It’s amazing what you can find on Twitter. There are shops, libraries, councils and even whole countries on there all sharing their opinions with the world in bite-size chunks. So when I saw the Panama Canal on the site, I couldn’t resist tweeting at it to ask it what I should read.
This came off the back of a long and surprisingly difficult search for a Panamanian writer with literature available in English. I’d emailed numerous organisations and publications. I’d even got a Panamanian student at Exeter University on the case. She recommended Justo Arroyo, but when I contacted him it turned out he only had one short story available in translation. He suggested Carlos Russell, a bi-lingual poet who has lived in the US for many years and has written some prose narratives too.
I was on the point of contacting Russell when the Panama Canal popped up on a Twitter search and, on a whim, I decided to see what it had to say for itself. The Canal came back very politely and, after a brief exchange, it recommended the writer Juan David Morgan.
I was intrigued by Morgan, not only because the Panama Canal had recommended him and I’d never had the opportunity to gain an insight into a waterway’s literary tastes before, but also because my brother’s name happens to be David Morgan.
Having found Morgan’s website, I sent him an email. It turned out that one of his novels, The Golden Horse, had been translated into English, but it was not published yet. He kindly sent me the manuscript, along with regards to my brother, and I settled down to read.
It’s funny that I found this book by way of the Panama Canal, because the novel is about the construction of the Panama Railroad, the first ever transcontinental railway line, which was completed in 1855, 26 years before work on the Canal began. Telling the story of this most gruelling of human endeavours, which saw thousands of workers from all over the globe lose their lives to disease and despair in the country’s tropical swamps, the novel is a tribute to the bravery, folly and ambition of the people who changed the world forever at the height of the Californian Gold Rush.
The book’s events are related through the eyes and sometimes diaries of a number of Americans connected with Howland & Aspinwall, the New York-based merchant firm that conceived and funded the project. There is the young widow Elizabeth, the travel writer John Lloyd Stephens – who is entrusted with securing governmental permission for the work – and the steamer captain Cleveland Forbes, as well as a large cast of lesser characters whose lives and loves all become entangled in the scramble to capitalise on the rich discoveries out west.
Morgan is skilled at keeping the high stakes foremost in the reader’s mind. From the deadly Chagres fever (malaria) and the crocodiles that lurk in the river, to the constant threats to the project from a rival scheme in Nicaragua and the sinister steamship line owner George Laws, who is determined to either profit from or scupper the venture, we are never allowed to forget the risks the characters are taking. This is coupled with an impressive portrait of the destructive impact of the huge numbers of prospectors or ‘argonauts’ passing through the region and turning Panama’s once-sleepy towns and villages into dens of vice and crime. With no government protection and robbery and murder rife, it falls to Howland & Aspinwall to buy in security in the shape of wild Texan ranger Runnels.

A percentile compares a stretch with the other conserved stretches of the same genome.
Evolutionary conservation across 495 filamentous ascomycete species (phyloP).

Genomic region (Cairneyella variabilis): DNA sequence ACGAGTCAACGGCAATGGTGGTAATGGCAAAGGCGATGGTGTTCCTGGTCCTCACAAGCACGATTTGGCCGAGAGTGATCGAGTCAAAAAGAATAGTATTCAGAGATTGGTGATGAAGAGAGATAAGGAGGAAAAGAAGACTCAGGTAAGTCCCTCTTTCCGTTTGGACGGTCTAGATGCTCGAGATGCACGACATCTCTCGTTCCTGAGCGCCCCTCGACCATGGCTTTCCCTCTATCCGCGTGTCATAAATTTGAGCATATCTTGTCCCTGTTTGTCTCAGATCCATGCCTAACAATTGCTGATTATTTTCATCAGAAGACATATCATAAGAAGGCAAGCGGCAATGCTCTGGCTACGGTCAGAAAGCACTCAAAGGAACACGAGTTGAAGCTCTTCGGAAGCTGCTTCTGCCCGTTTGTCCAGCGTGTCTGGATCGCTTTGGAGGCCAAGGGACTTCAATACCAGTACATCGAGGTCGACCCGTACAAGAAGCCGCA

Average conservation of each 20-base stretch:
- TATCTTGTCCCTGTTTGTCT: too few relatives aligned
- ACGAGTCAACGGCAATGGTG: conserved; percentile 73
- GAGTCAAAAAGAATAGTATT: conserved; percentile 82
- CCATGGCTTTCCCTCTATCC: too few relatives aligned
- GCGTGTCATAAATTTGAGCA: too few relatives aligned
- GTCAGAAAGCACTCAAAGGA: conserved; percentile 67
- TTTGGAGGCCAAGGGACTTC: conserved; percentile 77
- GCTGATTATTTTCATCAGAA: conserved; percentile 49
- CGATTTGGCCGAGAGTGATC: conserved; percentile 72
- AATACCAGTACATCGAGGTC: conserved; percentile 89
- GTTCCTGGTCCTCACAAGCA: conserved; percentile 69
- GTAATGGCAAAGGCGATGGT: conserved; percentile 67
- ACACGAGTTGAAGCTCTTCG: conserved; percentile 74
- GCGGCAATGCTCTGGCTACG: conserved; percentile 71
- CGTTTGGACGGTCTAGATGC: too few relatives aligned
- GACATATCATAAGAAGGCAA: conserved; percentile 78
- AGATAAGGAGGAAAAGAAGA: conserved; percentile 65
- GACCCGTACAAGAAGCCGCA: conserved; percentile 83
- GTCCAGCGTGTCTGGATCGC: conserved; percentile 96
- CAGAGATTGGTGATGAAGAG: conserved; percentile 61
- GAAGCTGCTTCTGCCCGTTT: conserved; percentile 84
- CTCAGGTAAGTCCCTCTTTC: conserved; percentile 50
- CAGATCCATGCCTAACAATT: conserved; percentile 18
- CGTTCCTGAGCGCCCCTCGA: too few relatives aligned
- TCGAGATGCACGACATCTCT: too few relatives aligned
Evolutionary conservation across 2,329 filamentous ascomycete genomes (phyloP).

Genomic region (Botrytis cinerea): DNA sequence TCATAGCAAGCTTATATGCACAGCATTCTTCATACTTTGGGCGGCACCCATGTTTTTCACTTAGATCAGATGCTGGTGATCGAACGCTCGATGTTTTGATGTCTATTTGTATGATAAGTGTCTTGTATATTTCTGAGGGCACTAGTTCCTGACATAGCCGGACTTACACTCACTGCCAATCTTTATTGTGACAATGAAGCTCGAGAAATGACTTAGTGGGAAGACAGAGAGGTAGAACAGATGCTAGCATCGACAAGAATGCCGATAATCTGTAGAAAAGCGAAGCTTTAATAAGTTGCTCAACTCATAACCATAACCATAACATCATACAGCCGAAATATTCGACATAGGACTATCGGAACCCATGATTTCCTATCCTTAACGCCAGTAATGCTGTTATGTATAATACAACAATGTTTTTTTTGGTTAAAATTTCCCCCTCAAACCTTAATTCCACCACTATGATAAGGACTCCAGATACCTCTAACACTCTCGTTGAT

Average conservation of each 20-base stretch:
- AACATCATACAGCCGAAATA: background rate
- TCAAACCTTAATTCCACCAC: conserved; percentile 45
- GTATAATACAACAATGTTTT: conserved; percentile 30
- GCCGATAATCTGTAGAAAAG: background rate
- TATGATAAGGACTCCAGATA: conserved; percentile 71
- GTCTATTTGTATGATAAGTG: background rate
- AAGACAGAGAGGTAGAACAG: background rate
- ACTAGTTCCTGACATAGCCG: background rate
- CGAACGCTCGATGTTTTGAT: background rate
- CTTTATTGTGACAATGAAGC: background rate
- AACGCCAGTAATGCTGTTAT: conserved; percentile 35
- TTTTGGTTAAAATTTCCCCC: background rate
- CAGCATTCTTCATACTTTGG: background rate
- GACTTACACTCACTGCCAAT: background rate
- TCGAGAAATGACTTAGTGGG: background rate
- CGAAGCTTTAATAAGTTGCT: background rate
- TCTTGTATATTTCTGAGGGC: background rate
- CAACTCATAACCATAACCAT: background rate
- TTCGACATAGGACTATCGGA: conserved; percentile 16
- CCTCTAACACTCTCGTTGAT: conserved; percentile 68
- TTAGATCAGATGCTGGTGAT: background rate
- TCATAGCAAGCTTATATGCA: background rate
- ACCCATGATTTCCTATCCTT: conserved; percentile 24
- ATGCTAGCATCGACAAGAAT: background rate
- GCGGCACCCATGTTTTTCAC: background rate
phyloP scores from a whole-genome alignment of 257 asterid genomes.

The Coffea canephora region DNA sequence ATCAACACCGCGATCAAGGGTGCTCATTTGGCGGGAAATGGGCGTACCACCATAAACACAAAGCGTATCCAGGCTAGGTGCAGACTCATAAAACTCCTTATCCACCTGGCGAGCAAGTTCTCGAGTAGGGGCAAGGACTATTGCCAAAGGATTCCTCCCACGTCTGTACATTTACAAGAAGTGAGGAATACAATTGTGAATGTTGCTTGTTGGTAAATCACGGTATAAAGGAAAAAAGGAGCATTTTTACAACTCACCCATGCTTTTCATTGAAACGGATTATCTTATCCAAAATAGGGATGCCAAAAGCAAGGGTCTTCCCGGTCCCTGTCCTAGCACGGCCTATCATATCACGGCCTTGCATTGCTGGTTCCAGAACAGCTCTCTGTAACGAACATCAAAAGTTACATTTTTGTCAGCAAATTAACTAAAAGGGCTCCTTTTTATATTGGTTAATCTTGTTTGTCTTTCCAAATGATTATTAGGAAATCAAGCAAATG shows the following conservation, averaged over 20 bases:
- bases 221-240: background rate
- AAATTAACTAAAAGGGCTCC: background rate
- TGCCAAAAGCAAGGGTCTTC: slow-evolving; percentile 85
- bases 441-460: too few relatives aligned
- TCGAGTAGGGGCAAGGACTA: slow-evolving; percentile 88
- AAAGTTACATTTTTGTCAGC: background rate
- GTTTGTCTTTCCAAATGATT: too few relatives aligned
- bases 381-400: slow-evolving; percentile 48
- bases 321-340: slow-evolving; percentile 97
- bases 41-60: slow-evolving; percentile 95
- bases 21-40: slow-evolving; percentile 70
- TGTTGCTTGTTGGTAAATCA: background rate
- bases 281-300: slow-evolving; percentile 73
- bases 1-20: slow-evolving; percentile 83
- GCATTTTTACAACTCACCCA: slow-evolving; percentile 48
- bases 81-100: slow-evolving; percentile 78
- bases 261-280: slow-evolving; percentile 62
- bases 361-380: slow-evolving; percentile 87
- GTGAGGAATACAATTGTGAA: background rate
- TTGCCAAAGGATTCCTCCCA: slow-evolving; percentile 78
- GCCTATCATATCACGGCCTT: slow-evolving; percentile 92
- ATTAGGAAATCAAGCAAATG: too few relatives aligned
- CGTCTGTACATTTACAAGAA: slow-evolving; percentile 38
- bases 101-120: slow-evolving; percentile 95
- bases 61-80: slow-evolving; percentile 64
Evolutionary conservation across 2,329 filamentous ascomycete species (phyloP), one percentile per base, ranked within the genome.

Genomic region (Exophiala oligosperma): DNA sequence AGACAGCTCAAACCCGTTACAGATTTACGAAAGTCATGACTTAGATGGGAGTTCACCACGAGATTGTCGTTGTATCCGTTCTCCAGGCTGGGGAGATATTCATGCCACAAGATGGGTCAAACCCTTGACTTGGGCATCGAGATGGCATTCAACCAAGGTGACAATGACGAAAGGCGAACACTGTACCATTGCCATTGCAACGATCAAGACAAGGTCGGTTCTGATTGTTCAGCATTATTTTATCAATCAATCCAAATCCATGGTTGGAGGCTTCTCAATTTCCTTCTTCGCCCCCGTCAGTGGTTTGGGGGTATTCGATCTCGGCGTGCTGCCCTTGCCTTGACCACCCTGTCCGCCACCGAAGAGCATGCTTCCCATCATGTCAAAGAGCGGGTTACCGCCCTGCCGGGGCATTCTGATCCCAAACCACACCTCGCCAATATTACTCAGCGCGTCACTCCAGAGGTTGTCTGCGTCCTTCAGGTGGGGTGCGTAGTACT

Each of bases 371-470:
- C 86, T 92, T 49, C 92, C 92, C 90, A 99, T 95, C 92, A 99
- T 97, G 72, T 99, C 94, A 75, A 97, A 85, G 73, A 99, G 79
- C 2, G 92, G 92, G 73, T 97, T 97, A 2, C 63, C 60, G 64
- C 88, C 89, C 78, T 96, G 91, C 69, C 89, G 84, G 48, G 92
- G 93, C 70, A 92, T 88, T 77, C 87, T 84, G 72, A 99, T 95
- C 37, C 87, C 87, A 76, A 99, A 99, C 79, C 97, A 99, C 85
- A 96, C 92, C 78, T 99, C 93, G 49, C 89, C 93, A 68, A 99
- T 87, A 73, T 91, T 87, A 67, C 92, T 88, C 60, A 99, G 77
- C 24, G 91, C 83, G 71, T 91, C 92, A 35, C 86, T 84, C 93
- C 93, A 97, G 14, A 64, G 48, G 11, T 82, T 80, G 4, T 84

Rigorously researched and plotted, the novel works neatly, with many seemingly incidental characters woven throughout so that we have the sense of their lives unfolding beyond the boundaries of the narrative. There are also some very powerful moments. The brutal robbery of Norwegian hotelier Peter Eskildsen and his struggle to save himself from being pecked to death by vultures is horrifying, while the description of the fate of the Chinese railroad workers will stay with me for years to come.
That said, the novel could do with some tighter editing. While the diary entries allow for a more discursive style than might play comfortably in other forms of narrative, there are some repeated descriptions of events and emotions that could be lost without doing any damage to the work as a whole. I also found a few of the plot twists concerning Elizabeth towards the end of the book a little too convenient.
Overall, though, this is an impressive portrait of a pivotal moment in global history. In amongst the rabble of foreign nationals that bustle through the narrative intent on using the country for their own ends, the character of Panama shines through: wild, beautiful and rich. Let’s hope the translation finds a place on an English-language publisher’s list – it deserves to be widely read.
The Golden Horse (El Caballo de Oro) by Juan David Morgan, translated from the Spanish by John Cullen